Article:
Posted by: Andy Taylor | June 6, 2019

Hallelujah! (In other words, the Arkansas Supreme Court is abolishing the abstract and addendum requirement.)

As Justice Rhonda Wood described it on Twitter, there was some “HUGE” news from the Arkansas Supreme Court this morning:

Arkansas Supreme Court

We’re still reading the per curiam, and it’s full of changes, 

but here’s a brief synopsis (you can expect a more detailed examination later).

 

First, effective immediately, attorneys may begin requesting electronic records from the circuit clerk, and the circuit clerk is required to provide the record in electronic format.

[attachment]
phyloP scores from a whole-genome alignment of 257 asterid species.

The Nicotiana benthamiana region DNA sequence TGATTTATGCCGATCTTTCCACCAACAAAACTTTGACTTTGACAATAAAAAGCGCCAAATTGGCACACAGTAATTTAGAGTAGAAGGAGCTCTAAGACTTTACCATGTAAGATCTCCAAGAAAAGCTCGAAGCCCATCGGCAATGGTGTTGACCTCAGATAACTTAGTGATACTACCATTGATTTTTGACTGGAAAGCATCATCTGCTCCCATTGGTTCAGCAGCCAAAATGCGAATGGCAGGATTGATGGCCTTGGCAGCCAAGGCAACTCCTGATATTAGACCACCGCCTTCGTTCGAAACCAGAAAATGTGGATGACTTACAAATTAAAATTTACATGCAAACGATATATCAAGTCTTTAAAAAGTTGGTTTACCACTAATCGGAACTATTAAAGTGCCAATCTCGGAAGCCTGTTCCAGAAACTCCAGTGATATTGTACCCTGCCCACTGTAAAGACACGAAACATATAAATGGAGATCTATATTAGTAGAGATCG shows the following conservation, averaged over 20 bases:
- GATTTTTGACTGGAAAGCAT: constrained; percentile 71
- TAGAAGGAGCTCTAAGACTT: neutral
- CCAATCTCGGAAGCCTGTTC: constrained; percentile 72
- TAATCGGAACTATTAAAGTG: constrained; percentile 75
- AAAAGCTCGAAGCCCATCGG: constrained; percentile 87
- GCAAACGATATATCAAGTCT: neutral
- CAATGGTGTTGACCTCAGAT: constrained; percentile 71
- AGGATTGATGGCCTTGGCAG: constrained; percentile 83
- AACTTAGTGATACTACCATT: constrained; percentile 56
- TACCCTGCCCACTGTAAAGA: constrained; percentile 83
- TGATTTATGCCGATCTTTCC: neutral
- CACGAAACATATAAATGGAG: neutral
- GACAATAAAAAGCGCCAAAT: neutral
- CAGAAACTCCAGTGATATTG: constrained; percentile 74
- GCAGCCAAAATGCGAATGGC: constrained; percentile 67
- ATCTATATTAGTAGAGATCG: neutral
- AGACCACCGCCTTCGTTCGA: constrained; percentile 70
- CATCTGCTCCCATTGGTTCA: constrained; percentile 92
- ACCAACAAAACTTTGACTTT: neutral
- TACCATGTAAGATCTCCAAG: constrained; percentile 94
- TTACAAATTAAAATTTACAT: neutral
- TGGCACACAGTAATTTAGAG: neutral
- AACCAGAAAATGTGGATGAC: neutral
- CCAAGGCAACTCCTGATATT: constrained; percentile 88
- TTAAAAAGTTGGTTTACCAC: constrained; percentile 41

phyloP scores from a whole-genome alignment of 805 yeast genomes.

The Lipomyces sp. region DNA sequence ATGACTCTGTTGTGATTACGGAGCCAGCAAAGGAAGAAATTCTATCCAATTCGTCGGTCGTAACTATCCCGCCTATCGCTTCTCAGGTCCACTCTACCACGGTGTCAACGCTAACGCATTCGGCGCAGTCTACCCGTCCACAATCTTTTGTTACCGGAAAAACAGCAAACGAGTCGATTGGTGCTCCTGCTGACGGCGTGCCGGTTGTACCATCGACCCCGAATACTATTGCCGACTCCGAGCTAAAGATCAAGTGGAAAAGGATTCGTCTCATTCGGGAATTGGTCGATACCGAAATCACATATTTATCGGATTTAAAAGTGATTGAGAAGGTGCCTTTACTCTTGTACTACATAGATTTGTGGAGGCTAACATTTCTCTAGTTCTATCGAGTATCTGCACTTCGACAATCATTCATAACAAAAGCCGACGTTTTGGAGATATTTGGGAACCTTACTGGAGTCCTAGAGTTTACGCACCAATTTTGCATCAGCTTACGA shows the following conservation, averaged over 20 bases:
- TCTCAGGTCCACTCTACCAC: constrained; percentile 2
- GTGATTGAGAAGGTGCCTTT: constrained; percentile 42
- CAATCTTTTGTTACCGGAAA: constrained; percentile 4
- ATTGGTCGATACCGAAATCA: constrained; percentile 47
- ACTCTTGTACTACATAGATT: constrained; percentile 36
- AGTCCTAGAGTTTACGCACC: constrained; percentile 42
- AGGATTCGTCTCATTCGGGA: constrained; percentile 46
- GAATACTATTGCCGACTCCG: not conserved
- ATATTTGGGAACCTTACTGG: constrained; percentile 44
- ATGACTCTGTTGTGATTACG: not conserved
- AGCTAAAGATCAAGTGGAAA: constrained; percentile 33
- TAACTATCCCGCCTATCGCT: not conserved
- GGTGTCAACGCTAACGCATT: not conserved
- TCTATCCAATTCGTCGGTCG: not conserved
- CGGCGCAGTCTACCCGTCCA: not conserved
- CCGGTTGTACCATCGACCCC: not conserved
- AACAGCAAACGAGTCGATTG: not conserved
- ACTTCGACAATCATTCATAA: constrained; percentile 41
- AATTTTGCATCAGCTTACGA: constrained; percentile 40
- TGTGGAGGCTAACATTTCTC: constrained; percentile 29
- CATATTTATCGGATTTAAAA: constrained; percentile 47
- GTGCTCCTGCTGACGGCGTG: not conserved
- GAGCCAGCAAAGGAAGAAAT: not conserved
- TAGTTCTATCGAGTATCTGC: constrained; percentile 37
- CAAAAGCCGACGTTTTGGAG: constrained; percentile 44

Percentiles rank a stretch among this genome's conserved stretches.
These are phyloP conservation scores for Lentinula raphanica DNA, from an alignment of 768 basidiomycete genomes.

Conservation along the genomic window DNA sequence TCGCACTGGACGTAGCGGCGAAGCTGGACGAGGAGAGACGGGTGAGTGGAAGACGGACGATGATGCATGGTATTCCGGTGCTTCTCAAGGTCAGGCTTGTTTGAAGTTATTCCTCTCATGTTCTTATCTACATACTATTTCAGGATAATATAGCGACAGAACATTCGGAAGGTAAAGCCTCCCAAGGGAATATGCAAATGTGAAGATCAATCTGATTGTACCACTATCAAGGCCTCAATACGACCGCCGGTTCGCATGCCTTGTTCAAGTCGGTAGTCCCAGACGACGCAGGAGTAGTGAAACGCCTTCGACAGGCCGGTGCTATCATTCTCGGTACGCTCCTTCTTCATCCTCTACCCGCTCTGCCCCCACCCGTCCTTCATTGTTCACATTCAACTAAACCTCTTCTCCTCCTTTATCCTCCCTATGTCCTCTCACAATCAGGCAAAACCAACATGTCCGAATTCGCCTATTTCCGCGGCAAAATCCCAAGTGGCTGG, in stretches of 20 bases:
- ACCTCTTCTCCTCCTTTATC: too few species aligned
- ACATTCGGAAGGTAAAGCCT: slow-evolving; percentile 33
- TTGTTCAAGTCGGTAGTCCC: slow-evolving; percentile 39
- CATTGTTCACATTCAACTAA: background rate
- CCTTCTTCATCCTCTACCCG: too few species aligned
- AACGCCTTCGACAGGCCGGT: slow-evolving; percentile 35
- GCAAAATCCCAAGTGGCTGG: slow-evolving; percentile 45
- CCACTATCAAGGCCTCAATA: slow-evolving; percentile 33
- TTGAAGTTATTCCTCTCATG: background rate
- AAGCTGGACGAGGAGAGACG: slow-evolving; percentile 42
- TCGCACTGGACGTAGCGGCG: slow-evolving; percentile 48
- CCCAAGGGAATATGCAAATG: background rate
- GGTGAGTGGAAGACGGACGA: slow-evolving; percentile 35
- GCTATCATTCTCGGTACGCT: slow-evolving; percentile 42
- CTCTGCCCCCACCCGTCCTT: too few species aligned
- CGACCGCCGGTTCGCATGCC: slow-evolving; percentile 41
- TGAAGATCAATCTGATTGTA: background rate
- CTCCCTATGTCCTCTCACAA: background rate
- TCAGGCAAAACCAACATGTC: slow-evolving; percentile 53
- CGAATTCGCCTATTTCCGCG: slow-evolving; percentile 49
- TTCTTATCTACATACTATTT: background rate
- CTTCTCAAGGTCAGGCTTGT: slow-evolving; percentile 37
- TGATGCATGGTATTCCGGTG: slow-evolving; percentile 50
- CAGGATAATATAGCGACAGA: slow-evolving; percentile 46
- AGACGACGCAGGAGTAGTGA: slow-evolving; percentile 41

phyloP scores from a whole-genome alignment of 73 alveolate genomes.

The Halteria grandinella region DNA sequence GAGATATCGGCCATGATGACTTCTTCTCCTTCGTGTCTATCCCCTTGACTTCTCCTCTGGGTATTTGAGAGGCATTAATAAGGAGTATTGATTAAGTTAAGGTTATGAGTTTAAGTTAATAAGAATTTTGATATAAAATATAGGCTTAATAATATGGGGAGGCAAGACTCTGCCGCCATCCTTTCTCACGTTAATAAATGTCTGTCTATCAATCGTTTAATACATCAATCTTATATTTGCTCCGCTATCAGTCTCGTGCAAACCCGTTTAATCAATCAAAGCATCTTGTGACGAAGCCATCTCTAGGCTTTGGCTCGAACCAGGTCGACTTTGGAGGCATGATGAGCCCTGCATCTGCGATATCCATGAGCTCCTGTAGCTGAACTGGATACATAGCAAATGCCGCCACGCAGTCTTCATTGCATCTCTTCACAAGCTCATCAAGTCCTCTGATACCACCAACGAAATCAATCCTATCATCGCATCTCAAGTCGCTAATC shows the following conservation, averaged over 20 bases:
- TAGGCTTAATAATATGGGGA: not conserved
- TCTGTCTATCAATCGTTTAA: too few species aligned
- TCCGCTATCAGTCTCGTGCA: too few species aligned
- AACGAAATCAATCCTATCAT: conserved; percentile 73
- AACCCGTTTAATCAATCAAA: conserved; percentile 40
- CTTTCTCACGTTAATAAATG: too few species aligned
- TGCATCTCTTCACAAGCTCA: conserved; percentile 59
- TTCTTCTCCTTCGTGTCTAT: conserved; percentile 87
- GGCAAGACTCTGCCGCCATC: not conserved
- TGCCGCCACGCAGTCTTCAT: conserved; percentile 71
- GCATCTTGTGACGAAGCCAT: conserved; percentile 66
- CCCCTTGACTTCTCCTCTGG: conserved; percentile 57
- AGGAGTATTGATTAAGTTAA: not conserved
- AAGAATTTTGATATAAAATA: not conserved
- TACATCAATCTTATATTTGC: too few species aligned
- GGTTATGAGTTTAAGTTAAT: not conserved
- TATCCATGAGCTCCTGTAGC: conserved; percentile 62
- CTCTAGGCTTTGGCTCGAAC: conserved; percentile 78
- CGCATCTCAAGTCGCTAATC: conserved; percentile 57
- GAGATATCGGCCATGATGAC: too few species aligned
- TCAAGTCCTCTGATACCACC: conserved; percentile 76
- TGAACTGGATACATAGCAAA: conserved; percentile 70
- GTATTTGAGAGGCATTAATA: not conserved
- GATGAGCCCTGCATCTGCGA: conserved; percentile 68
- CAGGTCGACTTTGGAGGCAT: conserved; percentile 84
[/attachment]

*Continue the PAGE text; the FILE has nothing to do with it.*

Second, the Arkansas Supreme Court published for comment revisions to the rules that accommodate these electronic records.  Those rules abolish the requirements of an abstract and addendum.  

Third—and here’s the best part—even though those rules are currently only published for comment (meaning they are not in effect yet), attorneys who choose to file their records electronically are permitted to file under the new rules as part of a pilot project.

As the Supreme Court noted in its per curiam, the abstracting requirement (and, to a lesser extent, the addendum requirement) had outlived their usefulness.  In our opinion, the abstract adds needless time and expense (both in attorney’s fees and printing costs) to the appellate process, it is confusing, and even a well-done abstract can’t effectively capture what occurred at trial.  This is a good move, and we look forward to seeing it fully implemented.  And you can rest assured that we will never order another paper record again!


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